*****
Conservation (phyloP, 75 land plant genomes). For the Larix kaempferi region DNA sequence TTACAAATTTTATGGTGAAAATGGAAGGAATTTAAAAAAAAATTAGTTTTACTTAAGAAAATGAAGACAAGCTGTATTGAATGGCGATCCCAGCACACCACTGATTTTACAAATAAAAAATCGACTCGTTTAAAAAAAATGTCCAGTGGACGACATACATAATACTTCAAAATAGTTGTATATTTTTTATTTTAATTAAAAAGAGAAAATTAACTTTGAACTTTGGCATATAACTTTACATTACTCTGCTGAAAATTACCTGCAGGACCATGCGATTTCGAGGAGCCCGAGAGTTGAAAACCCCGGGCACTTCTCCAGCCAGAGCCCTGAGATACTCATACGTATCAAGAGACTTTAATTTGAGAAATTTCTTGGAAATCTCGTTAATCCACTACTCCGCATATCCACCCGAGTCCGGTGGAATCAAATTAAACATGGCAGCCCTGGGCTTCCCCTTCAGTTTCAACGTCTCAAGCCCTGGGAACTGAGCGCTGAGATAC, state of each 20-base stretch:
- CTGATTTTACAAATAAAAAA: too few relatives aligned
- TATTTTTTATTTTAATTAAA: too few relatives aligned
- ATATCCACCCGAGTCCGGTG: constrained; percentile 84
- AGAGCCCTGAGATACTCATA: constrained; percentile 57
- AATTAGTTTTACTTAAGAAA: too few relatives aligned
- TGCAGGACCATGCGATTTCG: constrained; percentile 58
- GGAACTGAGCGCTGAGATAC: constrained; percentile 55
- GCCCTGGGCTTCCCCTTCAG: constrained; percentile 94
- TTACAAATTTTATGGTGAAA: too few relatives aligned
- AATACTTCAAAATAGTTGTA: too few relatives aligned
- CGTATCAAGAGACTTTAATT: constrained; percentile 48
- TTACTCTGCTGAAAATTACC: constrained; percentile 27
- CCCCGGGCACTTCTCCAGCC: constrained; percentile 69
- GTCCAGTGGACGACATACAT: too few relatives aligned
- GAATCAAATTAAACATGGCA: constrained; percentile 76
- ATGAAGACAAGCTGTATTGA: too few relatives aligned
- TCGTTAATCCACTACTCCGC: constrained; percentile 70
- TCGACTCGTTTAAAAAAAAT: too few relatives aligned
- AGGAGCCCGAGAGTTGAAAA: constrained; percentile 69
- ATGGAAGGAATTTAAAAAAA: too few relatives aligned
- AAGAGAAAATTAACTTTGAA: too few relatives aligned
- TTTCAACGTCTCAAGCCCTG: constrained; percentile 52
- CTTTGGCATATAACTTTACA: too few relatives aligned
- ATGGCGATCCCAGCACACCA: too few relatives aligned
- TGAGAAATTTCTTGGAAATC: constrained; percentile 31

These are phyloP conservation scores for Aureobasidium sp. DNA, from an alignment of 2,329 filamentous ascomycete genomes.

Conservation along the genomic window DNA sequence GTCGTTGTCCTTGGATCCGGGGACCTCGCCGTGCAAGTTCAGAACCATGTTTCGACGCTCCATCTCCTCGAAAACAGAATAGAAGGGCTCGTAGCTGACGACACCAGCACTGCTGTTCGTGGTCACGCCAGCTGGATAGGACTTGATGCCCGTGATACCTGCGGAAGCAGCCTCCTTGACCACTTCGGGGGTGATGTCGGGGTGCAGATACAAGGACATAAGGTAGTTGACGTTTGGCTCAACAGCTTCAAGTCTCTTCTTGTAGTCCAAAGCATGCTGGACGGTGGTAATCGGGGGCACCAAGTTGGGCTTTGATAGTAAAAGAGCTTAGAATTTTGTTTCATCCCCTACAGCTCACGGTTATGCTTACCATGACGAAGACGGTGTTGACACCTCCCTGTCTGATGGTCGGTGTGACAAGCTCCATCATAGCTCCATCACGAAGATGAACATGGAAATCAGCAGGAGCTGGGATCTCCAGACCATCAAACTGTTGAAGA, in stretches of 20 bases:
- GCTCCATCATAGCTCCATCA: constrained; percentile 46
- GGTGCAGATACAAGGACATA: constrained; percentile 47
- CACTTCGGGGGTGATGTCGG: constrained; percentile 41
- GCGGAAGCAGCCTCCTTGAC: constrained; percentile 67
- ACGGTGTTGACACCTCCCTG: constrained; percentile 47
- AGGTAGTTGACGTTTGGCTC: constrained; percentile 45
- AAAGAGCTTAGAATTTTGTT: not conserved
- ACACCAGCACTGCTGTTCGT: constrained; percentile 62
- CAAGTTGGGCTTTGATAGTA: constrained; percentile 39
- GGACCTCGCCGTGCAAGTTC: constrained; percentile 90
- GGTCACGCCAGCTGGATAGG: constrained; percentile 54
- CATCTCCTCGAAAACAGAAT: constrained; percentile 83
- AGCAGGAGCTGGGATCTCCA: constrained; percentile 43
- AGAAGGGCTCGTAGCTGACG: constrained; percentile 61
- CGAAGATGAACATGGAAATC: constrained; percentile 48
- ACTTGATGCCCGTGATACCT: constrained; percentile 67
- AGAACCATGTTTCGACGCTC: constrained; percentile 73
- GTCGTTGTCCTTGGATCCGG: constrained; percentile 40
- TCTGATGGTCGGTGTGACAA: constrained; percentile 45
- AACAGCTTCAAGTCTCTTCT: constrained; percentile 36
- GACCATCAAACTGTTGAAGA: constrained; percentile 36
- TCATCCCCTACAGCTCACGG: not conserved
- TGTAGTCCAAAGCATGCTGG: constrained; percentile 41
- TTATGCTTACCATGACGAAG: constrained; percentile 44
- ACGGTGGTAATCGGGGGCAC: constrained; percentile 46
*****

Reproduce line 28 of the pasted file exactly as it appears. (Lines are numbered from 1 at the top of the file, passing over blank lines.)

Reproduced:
Conservation along the genomic window DNA sequence GTCGTTGTCCTTGGATCCGGGGACCTCGCCGTGCAAGTTCAGAACCATGTTTCGACGCTCCATCTCCTCGAAAACAGAATAGAAGGGCTCGTAGCTGACGACACCAGCACTGCTGTTCGTGGTCACGCCAGCTGGATAGGACTTGATGCCCGTGATACCTGCGGAAGCAGCCTCCTTGACCACTTCGGGGGTGATGTCGGGGTGCAGATACAAGGACATAAGGTAGTTGACGTTTGGCTCAACAGCTTCAAGTCTCTTCTTGTAGTCCAAAGCATGCTGGACGGTGGTAATCGGGGGCACCAAGTTGGGCTTTGATAGTAAAAGAGCTTAGAATTTTGTTTCATCCCCTACAGCTCACGGTTATGCTTACCATGACGAAGACGGTGTTGACACCTCCCTGTCTGATGGTCGGTGTGACAAGCTCCATCATAGCTCCATCACGAAGATGAACATGGAAATCAGCAGGAGCTGGGATCTCCAGACCATCAAACTGTTGAAGA, in stretches of 20 bases: